A rarity: today’s high temperatures - in the low-to-mid 50s - were cooler than average. Days like this have been few and far between since November, basically. On Wednesday, warm - the new norm it seems - returns, as highs bounce back into the 70s. A fast moving cold front - however - introduces the chance of showers and thunderstorms in the afternoon and evening.

Through Tonight: Take this morning’s lows and add 6-10 degrees. That’s what an inbound wind from the south will do for you. Although skies are mostly clear - good for viewing the Moon-Jupiter-Venus trio - lows only fall to the mid-to-upper 30s in the cooler suburbs to the low-to-mid 40s downtown.

Wednesday: Considerable sunshine in the morning yields to increasing clouds into the afternoon. Winds from the southwest (at 10-20 mph) boost afternoon temperatures into the low-to-mid 70s. Upper 70s can’t be ruled out if clouds are delayed, but 70 may be all we can muster if clouds thicken on the early side. Showers and even a thunderstorm could develop starting in the mid-afternoon - but they should be hit or miss - with about 30-40% odds.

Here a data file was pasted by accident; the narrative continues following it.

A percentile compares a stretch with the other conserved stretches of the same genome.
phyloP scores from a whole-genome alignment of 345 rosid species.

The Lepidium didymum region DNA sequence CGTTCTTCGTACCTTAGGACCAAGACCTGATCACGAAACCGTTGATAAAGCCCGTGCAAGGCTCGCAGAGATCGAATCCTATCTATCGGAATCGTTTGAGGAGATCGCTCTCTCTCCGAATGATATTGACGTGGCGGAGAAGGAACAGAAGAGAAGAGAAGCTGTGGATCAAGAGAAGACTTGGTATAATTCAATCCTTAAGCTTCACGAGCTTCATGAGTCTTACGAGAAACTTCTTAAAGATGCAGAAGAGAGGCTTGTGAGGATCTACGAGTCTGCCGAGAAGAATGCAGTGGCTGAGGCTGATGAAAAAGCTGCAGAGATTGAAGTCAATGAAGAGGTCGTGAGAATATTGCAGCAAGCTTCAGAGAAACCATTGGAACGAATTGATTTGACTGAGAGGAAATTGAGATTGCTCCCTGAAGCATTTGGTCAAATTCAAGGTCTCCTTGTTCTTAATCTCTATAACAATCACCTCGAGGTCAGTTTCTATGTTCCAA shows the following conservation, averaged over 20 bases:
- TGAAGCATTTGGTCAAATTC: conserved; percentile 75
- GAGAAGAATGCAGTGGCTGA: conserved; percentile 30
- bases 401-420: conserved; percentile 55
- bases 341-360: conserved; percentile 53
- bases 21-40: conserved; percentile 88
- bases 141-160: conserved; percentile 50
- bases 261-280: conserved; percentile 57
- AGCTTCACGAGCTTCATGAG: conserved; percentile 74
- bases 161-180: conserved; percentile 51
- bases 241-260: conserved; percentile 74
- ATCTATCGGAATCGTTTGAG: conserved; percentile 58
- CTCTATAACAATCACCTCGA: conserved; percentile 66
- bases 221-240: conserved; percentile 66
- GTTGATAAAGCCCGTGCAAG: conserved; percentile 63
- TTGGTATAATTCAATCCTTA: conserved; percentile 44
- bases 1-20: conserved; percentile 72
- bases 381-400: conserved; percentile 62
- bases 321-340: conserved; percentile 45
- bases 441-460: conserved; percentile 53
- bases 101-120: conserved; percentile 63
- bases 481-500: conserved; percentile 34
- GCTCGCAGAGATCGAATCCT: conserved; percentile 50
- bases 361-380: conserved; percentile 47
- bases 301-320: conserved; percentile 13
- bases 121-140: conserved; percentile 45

See David Streit’s forecast through the weekend. And if you haven’t already, join us on Facebook and follow us on Twitter. For related traffic news, check out Dr. Gridlock.

Pollen update from the U.S. Army Allergen Lab: Tree pollen levels are HIGH at 429 grain/cubic meter, but down from the 1,229 count Monday. The normal count for the 3rd week of March is just 136!

Severe Northeast freeze: After spiking into the 70s and 80s last week, accelerating the start of the growing season, portions of Pennsylvania, New York state and New England dipped into the teens and 20s this morning. For example, Saranac Lake, NY plunged to 13 degrees after hitting 77 last week. The Syracuse Post-Standard reports damage to the apple crop locally, but that most buds survived. At wunderground, Jeff Masters warns: “Plants will steadily grow more susceptible to cold temperatures in the coming weeks as the growing season progresses, and the odds of more destructive frosts and freezes for the Midwest and Northeast fruit industry are high.”